Longtime Boston DJ Chronicles The Change In Rock — And Radio — Over The Years

"The Decibel Diaries." (Robin Lubbock/WBUR)
"The Decibel Diaries." (Robin Lubbock/WBUR)

Most devoted concertgoers cannot say right off the top of their heads how many shows they have attended. Carter Alan, however, is not the average concertgoer.

“I’ve been to 3,313 right now,” the WZLX midday DJ and music director said in a recent phone interview. The Hopkinton resident went to his first-ever concert in his native Pennsylvania when he was in ninth grade. The date was Dec. 28, 1970, and the band was The James Gang.

Most of Alan’s 3,000-plus concert attendances have been made possible, or necessary, by his job as a DJ. After graduating from New England College in 1977 and subsequently moving to Boston, he started off at WTBS in Cambridge and would later spend 19 years at WBCN before assuming his current position at WZLX. (In 2013, he published “Radio Free Boston: The Rise and Fall of WBCN.”)

Despite the myriad Alan had to choose from, he somehow narrowed his experiences enough to write his new book, “The Decibel Diaries: A Journey through Rock in 50 Concerts.”

“The common thread,” Alan explained, “[was] to find shows that have a great story to them as a writer. So it was more of a writer’s situation where I have to create what I thought would be 50 short stories that would be really interesting to read. My idea was to get someone to read the story and enjoy the story no matter who the artist was.”

One of the most interesting aspects of several chapters is the author’s having seen many artists before they became known to millions worldwide. In 1974, Ted Nugent took the stage in the presence of “60 or 70 people.” Talking Heads was still a trio when they did a three-night stand at Kenmore Square’s The Rathskeller — aka, "The Rat" — in 1977. U2, meanwhile, played a 1982 gig to a mere (by the band’s later standards) 1,500 people aboard the SS President in New Orleans.

And these are just a few who went on to be huge.

According to Alan, “In the case of Guns ‘N Roses [1987], when they left the stage at the Paradise it was like, ‘Oh my god, what just hit us?’ You just knew that they were going places. And the same thing with Prince [1981]. ... There was so much talent on that stage that the room couldn’t possibly hold that guy again. ... These bands are bound for glory, and you know that when you leave the room.”

There is some purposeful repetition among the 50 chapters. Joe Walsh figures prominently in three because he was the lead singer of The James Gang in Chapter 1 (1970), the new guitarist for The Eagles in Chapter 15 (1976), and a finally detoxed solo artist in Chapter 50 (2015).

U2 is the subject of the 1982 New Orleans concert and of another chapter about the Irish quartet’s four-night run at the Fleet Center 19 year later. (Alan has seen U2 "well over 100" times and his first book was titled "Outside Is America: U2 in the U.S.")

Having seen so many artists live, and several many times at different stages of their careers, has allowed Alan to bear witness the unfolding of the post-Beatles category of popular music that would become known as "classic rock," which is the format at WZLX.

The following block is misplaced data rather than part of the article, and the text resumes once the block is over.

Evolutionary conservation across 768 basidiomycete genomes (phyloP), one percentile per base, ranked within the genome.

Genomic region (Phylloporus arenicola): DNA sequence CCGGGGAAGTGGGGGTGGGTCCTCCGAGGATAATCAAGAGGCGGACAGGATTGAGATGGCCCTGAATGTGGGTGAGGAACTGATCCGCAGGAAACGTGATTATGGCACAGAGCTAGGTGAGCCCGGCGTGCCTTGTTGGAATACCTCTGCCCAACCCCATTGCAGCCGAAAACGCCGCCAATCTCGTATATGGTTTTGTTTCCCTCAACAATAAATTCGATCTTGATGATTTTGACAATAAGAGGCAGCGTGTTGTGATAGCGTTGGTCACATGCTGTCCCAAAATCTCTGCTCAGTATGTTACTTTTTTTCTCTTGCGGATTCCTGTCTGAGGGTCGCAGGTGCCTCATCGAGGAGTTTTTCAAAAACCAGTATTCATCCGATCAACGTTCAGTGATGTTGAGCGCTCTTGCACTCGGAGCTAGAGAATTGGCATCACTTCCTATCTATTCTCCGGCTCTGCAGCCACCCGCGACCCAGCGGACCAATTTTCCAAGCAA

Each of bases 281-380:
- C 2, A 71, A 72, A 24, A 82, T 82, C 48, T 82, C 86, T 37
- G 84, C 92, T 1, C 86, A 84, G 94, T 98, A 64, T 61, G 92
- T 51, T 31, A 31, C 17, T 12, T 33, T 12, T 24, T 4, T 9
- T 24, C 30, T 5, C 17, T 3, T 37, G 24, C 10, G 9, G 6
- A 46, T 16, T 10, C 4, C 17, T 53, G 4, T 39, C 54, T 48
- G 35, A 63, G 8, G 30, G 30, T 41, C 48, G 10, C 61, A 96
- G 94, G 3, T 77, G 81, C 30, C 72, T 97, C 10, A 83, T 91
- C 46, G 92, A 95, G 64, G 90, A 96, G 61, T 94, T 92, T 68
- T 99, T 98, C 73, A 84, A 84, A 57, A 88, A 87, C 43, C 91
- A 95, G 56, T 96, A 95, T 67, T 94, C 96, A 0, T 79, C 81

While this means that the most contemporary artist that he writes about is Jack White, who released his first album as a member of The White Stripes in 1999, the fact is that all that would one day be classic has to first be new. Thus, Nirvana and Pearl Jam may have been the coolest bands on earth when Alan saw them in the early 1990s, but their legacies were far from certain at the time.

The importance of Alan’s having seen these emerging artists as an established on-air radio personality cannot be overstated. New artists need DJs to hear their music, because if they like it, then the concert-going public will hear it.

“Certainly radio is one of the exclusive ways to promote a show,” according to Alan. “And so you have a lot of interaction with a band through whoever was promoting the show, so you usually have access to the artist because you were the one that was the main squeeze for putting the word out about that concert.”

With the emergence of satellite radio, streaming services and playlists, however, the role of traditional radio has changed much in those 40 years.

“These days it’s not as exclusive, certainly, because there are many other ways to promote a concert, the internet being maybe the biggest,” Alan said.

Has the availability of alternative listening and advertising options been for better or worse?

“It certainly pulls [radio] audience numbers away,” the veteran DJ acknowledged. “You may get less advertising dollars than you did years ago because people are always looking for ways to promote their product. ... If you’re a record label and you want to try to get attention for your artist, you don’t just need to go to radio. You can go to these other sources.”

Of course, there was a time when, as Alan puts it, “radio took a hit from television,” thereby changing how people got their entertainment and information when they were at home.

But this was hardly the death knell for radio, Alan points out. “In the car, radio’s still king. We still rule the car.”

It is this truth, coupled with the recognition that few things evolve as much these days as the medium for entertainment, that allows Alan to be optimistic but realistic.

“Who knows? Something could come along that changes everything. I could be out on the street tomorrow. I hope not!”

Blake Maddux Writer, The ARTery
Blake Maddux writes about nonfiction, popular music and stand-up comedy for several publications in the Boston area and on the North Shore.



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